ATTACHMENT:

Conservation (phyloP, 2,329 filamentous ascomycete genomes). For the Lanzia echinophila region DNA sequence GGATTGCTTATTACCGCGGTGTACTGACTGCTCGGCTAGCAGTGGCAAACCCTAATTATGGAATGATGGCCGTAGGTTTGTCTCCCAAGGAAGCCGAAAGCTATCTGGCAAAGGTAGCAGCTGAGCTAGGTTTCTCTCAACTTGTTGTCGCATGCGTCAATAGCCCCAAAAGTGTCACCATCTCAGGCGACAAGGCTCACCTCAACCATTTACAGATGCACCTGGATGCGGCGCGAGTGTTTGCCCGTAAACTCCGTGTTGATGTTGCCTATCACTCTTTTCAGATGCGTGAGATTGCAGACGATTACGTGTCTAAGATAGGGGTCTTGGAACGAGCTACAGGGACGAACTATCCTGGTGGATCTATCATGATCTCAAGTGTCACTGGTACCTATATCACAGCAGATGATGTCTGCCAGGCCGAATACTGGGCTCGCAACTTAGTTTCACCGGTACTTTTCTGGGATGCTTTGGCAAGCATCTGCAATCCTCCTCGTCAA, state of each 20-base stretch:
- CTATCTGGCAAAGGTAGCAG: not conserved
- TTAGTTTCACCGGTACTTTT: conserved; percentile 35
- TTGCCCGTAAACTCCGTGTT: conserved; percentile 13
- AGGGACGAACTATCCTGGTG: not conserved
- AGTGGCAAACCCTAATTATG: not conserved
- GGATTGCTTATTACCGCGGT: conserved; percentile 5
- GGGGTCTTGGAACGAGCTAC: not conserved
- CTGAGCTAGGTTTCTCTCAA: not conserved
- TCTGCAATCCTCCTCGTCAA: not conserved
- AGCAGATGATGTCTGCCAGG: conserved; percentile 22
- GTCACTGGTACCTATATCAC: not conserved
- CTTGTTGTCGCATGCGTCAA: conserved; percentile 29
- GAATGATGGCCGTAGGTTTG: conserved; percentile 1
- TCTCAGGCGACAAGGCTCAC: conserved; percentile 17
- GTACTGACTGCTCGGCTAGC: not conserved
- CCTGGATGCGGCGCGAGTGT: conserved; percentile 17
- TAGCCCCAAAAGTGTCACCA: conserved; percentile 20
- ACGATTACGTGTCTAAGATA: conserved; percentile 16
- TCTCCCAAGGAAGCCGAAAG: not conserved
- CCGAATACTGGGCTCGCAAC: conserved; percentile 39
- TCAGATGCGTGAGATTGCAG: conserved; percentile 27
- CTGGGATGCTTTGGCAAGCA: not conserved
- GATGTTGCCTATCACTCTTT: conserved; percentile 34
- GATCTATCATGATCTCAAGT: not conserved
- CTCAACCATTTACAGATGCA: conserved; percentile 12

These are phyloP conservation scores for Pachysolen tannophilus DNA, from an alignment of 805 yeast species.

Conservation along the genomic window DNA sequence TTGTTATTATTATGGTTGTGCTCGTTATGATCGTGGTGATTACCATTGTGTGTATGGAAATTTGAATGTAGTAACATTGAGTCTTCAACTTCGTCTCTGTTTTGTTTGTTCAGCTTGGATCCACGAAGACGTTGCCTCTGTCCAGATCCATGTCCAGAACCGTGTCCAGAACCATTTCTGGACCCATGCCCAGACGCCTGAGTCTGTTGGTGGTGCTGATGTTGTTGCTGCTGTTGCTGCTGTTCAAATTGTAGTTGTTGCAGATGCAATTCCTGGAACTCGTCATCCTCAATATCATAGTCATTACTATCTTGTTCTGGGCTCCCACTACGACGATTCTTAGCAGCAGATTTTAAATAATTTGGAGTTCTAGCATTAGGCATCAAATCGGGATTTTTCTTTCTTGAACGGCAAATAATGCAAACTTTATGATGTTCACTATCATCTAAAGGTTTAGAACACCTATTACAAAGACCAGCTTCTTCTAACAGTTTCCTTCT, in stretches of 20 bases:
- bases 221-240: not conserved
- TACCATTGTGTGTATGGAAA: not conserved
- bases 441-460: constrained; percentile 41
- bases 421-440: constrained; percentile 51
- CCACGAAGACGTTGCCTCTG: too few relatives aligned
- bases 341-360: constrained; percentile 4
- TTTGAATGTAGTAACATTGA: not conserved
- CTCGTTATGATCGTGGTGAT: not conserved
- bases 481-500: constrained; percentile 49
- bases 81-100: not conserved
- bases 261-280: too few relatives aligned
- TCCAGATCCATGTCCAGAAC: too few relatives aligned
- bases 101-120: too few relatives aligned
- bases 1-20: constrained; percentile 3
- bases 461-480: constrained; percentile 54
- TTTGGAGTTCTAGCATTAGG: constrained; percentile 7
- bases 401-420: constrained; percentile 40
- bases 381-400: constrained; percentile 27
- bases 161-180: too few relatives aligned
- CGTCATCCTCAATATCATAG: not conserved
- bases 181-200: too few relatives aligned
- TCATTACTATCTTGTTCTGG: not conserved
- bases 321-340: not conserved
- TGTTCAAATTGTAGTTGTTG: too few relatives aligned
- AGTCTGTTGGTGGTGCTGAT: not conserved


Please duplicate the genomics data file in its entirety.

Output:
Conservation (phyloP, 2,329 filamentous ascomycete genomes). For the Lanzia echinophila region DNA sequence GGATTGCTTATTACCGCGGTGTACTGACTGCTCGGCTAGCAGTGGCAAACCCTAATTATGGAATGATGGCCGTAGGTTTGTCTCCCAAGGAAGCCGAAAGCTATCTGGCAAAGGTAGCAGCTGAGCTAGGTTTCTCTCAACTTGTTGTCGCATGCGTCAATAGCCCCAAAAGTGTCACCATCTCAGGCGACAAGGCTCACCTCAACCATTTACAGATGCACCTGGATGCGGCGCGAGTGTTTGCCCGTAAACTCCGTGTTGATGTTGCCTATCACTCTTTTCAGATGCGTGAGATTGCAGACGATTACGTGTCTAAGATAGGGGTCTTGGAACGAGCTACAGGGACGAACTATCCTGGTGGATCTATCATGATCTCAAGTGTCACTGGTACCTATATCACAGCAGATGATGTCTGCCAGGCCGAATACTGGGCTCGCAACTTAGTTTCACCGGTACTTTTCTGGGATGCTTTGGCAAGCATCTGCAATCCTCCTCGTCAA, state of each 20-base stretch:
- CTATCTGGCAAAGGTAGCAG: not conserved
- TTAGTTTCACCGGTACTTTT: conserved; percentile 35
- TTGCCCGTAAACTCCGTGTT: conserved; percentile 13
- AGGGACGAACTATCCTGGTG: not conserved
- AGTGGCAAACCCTAATTATG: not conserved
- GGATTGCTTATTACCGCGGT: conserved; percentile 5
- GGGGTCTTGGAACGAGCTAC: not conserved
- CTGAGCTAGGTTTCTCTCAA: not conserved
- TCTGCAATCCTCCTCGTCAA: not conserved
- AGCAGATGATGTCTGCCAGG: conserved; percentile 22
- GTCACTGGTACCTATATCAC: not conserved
- CTTGTTGTCGCATGCGTCAA: conserved; percentile 29
- GAATGATGGCCGTAGGTTTG: conserved; percentile 1
- TCTCAGGCGACAAGGCTCAC: conserved; percentile 17
- GTACTGACTGCTCGGCTAGC: not conserved
- CCTGGATGCGGCGCGAGTGT: conserved; percentile 17
- TAGCCCCAAAAGTGTCACCA: conserved; percentile 20
- ACGATTACGTGTCTAAGATA: conserved; percentile 16
- TCTCCCAAGGAAGCCGAAAG: not conserved
- CCGAATACTGGGCTCGCAAC: conserved; percentile 39
- TCAGATGCGTGAGATTGCAG: conserved; percentile 27
- CTGGGATGCTTTGGCAAGCA: not conserved
- GATGTTGCCTATCACTCTTT: conserved; percentile 34
- GATCTATCATGATCTCAAGT: not conserved
- CTCAACCATTTACAGATGCA: conserved; percentile 12

These are phyloP conservation scores for Pachysolen tannophilus DNA, from an alignment of 805 yeast species.

Conservation along the genomic window DNA sequence TTGTTATTATTATGGTTGTGCTCGTTATGATCGTGGTGATTACCATTGTGTGTATGGAAATTTGAATGTAGTAACATTGAGTCTTCAACTTCGTCTCTGTTTTGTTTGTTCAGCTTGGATCCACGAAGACGTTGCCTCTGTCCAGATCCATGTCCAGAACCGTGTCCAGAACCATTTCTGGACCCATGCCCAGACGCCTGAGTCTGTTGGTGGTGCTGATGTTGTTGCTGCTGTTGCTGCTGTTCAAATTGTAGTTGTTGCAGATGCAATTCCTGGAACTCGTCATCCTCAATATCATAGTCATTACTATCTTGTTCTGGGCTCCCACTACGACGATTCTTAGCAGCAGATTTTAAATAATTTGGAGTTCTAGCATTAGGCATCAAATCGGGATTTTTCTTTCTTGAACGGCAAATAATGCAAACTTTATGATGTTCACTATCATCTAAAGGTTTAGAACACCTATTACAAAGACCAGCTTCTTCTAACAGTTTCCTTCT, in stretches of 20 bases:
- bases 221-240: not conserved
- TACCATTGTGTGTATGGAAA: not conserved
- bases 441-460: constrained; percentile 41
- bases 421-440: constrained; percentile 51
- CCACGAAGACGTTGCCTCTG: too few relatives aligned
- bases 341-360: constrained; percentile 4
- TTTGAATGTAGTAACATTGA: not conserved
- CTCGTTATGATCGTGGTGAT: not conserved
- bases 481-500: constrained; percentile 49
- bases 81-100: not conserved
- bases 261-280: too few relatives aligned
- TCCAGATCCATGTCCAGAAC: too few relatives aligned
- bases 101-120: too few relatives aligned
- bases 1-20: constrained; percentile 3
- bases 461-480: constrained; percentile 54
- TTTGGAGTTCTAGCATTAGG: constrained; percentile 7
- bases 401-420: constrained; percentile 40
- bases 381-400: constrained; percentile 27
- bases 161-180: too few relatives aligned
- CGTCATCCTCAATATCATAG: not conserved
- bases 181-200: too few relatives aligned
- TCATTACTATCTTGTTCTGG: not conserved
- bases 321-340: not conserved
- TGTTCAAATTGTAGTTGTTG: too few relatives aligned
- AGTCTGTTGGTGGTGCTGAT: not conserved